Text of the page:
A Growing Region
The Lehigh Valley has been adding more than 4,000 new residents a year for seven decades. All those people need more places to live, work, shop and recreate. Here’s a look at how investors and developers have been building to handle all that new demand.
Residential Trends – More Apartments and
More Housing Diversity
Since the Great Recession that ended shortly after 2010, the Lehigh Valley housing market has become more diverse. No longer dominated by the single-family detached home, housing over the past decade has included a growing number of townhouses and apartments.
2022 showed a 14% increase in residential units proposed — continuing a trend in which apartments are becoming a larger part of the Lehigh Valley’s development landscape.
The 3,733 apartment units reviewed last year was nearly double the amount reviewed in 2019.
This trend is likely to continue as the amount of developable land becomes more limited and demand for homes to purchase outpaces unit construction. The density of apartments rose from about 12 units per acre in 2020 to about 22 units per acre in 2021, while the density of single-family detached units remained relatively the same.
Single-family detached homes remain a staple in the Lehigh Valley market, but they no longer dominate housing proposals. Other housing types, including twins, townhouses and condos saw a dip since 2020, resulting in a decrease in the variety of purchase options.
Since the Pandemic began in 2020, the demand for housing has grown significantly in the Lehigh Valley, as well as many communities across the country. The number of housing units approved is not likely to slow because the number reviewed in 2022, at 6,469, was the most since 2007, with many of them expected to be approved and built in the coming months and years.
residential units reviewed in 2022
Non-Residential Trends – Industrial Development Continues Its Impact
The Lehigh Valley’s place in the evolving global economy continued to grow in 2022 as nearly 22 million square feet of non-residential development was approved – more than 81% of which was for new industrial facilities. It included approved square footage of 1,713,564 of commercial; 333,698 of office; 1,533,054 of quasi-public; 15,479 of recreation; 459,643 of retail and 68,900 of agricultural space, but the year was again dominated by a steady stream of industrial development.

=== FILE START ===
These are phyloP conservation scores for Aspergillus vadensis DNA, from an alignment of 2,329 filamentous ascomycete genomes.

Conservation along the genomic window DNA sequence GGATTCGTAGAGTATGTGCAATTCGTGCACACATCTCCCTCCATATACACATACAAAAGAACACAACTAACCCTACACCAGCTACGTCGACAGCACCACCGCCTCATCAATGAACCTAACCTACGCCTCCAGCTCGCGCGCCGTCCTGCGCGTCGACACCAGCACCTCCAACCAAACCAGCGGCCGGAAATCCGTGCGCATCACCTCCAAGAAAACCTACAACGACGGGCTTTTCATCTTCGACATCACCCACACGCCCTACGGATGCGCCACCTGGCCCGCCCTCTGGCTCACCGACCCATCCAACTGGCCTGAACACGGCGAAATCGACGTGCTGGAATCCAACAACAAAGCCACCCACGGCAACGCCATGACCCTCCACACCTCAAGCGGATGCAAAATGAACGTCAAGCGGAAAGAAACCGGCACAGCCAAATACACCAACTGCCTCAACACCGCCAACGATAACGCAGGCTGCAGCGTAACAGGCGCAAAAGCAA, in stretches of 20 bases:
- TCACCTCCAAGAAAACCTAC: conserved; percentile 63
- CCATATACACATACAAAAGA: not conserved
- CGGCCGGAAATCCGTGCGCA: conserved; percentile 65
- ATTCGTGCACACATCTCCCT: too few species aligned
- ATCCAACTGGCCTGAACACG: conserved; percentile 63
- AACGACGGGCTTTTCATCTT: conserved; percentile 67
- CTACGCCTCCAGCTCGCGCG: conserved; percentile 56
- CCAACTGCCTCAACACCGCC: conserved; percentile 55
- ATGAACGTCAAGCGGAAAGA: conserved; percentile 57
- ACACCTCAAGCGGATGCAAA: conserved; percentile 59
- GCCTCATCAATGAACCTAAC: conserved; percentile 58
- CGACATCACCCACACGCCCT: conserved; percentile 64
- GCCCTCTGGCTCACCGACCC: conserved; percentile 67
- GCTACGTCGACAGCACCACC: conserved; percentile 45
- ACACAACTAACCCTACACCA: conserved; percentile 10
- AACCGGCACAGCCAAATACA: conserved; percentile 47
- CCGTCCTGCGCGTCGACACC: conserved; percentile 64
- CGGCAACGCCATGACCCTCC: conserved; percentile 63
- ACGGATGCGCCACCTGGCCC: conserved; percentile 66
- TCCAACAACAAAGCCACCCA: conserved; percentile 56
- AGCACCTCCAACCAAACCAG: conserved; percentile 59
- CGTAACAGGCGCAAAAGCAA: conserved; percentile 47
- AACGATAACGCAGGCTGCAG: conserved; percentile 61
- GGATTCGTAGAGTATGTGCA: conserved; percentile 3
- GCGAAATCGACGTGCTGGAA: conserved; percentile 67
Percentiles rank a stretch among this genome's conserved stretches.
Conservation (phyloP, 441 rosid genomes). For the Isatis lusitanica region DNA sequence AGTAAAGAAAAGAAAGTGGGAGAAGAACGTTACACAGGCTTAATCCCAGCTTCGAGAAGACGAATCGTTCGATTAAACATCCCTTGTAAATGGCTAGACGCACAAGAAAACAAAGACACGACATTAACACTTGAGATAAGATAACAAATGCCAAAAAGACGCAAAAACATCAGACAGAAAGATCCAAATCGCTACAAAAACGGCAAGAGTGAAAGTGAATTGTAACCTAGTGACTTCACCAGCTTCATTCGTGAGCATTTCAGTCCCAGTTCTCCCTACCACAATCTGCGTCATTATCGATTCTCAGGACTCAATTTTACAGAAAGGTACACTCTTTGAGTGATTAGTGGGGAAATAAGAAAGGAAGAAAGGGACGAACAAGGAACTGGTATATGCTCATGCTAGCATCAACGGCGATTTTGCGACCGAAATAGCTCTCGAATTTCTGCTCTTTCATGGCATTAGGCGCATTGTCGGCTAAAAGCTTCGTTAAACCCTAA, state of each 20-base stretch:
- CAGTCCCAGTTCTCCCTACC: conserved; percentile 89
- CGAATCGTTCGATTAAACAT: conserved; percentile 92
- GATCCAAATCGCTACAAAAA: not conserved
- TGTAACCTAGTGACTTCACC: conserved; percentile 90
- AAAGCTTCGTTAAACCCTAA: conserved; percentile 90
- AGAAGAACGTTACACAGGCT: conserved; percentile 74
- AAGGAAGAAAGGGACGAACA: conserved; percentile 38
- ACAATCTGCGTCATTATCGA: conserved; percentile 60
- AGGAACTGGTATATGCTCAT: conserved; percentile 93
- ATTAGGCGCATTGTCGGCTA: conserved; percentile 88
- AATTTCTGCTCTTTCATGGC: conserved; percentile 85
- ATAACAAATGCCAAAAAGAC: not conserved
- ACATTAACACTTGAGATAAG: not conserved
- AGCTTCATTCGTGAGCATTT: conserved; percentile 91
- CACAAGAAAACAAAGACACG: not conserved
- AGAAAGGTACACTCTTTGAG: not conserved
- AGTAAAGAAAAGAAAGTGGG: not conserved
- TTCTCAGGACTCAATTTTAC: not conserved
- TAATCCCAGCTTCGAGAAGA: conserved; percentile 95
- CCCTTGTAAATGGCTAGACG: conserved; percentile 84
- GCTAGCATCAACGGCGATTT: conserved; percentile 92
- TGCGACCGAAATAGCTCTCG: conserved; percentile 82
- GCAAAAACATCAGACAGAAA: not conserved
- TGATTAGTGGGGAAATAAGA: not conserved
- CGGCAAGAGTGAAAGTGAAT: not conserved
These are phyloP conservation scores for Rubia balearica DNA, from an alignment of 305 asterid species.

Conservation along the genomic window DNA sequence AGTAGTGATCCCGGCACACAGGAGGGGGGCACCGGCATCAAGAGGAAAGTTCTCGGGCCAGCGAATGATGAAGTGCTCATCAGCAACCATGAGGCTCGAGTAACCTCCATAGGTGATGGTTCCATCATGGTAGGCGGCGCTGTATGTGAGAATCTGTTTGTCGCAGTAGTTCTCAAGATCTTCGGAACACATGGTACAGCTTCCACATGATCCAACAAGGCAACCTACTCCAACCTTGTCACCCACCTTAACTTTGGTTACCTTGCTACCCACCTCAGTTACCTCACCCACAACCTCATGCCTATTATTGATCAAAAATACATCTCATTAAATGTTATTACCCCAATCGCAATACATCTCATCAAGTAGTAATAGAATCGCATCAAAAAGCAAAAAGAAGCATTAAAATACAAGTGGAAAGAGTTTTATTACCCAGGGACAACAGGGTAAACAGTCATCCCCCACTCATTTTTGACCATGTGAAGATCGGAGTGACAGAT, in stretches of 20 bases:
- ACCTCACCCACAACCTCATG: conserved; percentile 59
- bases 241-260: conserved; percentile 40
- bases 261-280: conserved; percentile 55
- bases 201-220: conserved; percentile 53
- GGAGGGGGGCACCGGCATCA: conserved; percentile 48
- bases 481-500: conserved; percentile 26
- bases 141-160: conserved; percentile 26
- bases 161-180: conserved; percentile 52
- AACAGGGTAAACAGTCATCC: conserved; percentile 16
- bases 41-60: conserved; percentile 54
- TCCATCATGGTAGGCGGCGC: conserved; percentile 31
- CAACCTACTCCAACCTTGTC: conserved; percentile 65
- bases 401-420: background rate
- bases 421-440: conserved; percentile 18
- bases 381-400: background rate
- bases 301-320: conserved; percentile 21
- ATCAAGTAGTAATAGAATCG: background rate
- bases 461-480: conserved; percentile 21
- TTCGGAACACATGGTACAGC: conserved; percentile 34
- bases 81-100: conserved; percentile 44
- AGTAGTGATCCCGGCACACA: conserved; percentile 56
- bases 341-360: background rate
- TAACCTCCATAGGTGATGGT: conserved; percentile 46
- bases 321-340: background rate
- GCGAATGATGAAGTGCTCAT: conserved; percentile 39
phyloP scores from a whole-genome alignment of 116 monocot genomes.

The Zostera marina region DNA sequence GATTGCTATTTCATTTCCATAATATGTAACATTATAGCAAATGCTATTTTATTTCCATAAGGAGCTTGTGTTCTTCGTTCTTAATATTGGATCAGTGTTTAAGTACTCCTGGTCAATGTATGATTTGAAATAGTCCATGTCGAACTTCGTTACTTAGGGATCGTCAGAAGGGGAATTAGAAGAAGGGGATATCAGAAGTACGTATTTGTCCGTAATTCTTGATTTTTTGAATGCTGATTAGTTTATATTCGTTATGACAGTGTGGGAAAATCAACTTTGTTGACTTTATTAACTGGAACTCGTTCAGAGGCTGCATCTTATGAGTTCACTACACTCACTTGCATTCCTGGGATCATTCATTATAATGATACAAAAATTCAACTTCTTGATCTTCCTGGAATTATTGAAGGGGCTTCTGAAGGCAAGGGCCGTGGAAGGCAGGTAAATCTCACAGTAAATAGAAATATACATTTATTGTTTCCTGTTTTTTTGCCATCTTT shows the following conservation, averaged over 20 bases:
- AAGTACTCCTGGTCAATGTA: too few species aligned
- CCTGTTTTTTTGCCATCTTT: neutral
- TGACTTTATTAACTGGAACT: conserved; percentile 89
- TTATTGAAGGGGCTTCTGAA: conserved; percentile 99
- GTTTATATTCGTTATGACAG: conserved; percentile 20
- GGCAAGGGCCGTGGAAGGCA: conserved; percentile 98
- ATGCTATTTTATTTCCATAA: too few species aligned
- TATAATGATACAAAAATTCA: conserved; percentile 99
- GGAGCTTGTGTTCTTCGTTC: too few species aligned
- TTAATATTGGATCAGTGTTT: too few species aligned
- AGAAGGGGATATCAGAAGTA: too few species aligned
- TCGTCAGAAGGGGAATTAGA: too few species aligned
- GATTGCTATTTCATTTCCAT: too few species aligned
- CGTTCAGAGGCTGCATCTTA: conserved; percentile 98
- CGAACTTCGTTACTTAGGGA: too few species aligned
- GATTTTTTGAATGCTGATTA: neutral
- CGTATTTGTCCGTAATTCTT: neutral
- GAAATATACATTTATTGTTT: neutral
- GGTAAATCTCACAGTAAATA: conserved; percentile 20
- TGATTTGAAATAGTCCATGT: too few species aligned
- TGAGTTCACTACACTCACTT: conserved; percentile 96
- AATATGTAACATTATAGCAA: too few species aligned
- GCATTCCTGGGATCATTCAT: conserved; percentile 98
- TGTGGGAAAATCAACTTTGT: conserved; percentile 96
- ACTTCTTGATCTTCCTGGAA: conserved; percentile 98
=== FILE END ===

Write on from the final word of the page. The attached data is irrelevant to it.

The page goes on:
The nearly decade-long warehouse boom continued with 4.1 million square feet approved, making up the majority of the 4.5 million of industrial development for the year.
It shows that as online shopping grows, the region’s place within a single trucker’s shift of 100 million consumers maintains the Lehigh Valley as one of the nation’s hottest markets for warehouse and logistics center building.
There’s no indication that will slow anytime soon. Even as available land close to major arteries dwindles, developers compete for land in outlying areas, often straining local roads and infrastructure not built for such intense use.
That makes it important for municipal leaders to update zoning and official maps and consider coordinating with neighboring communities to use every tool available to control development.
non-residential square feet reviewed in 2022
industrial; 4,192,334 of it is warehousing
Warehouse Growth Continues
Industrial development continues to grow within the Lehigh Valley, as industrial reviews have steadily increased from roughly 6 million square feet in 2015 to over 18 million in 2022. As the region has become a hub for the global e-commerce economy, warehouse development continues to make up a growing share of the industrial activity. The 4.2 million square feet of warehouse space approved in 2022 continues a five-year growth spurt in which approvals ranged from 3.5 million to 6 million square feet annually. In addition, new proposals in 2022, that are currently moving through regulatory review, added another 13.5 million square feet to the pipeline.
These numbers dwarf other industrial activity, with 360,000 square feet approved in 2022, and just over 1 million proposed but not yet approved in recent years. The other industrial activity represents a decline from recent years, and it is the least approved since 2017. Unlike the large size of many of these warehouse projects, many of the other industrial proposals have been smaller in scale, most of them in the manufacturing sector.
The expansion of industrial, and most notably, warehouse square footage has led many municipalities to explore how they can best pursue the economic advantages of industrialization while managing the impacts of this development on infrastructure, land use and our communities.
This level of warehouse development has prompted both counties to take action, by working with the LVPC on freight-based land use analysis. It has also encouraged several municipalities to enact zoning changes to better site and regulate this growth. Municipalities who have not already taken this approach should review their planning and zoning regulations to get a clear picture of where these facilities should, and more importantly, should not be located, and what mitigation techniques may be applicable within their communities.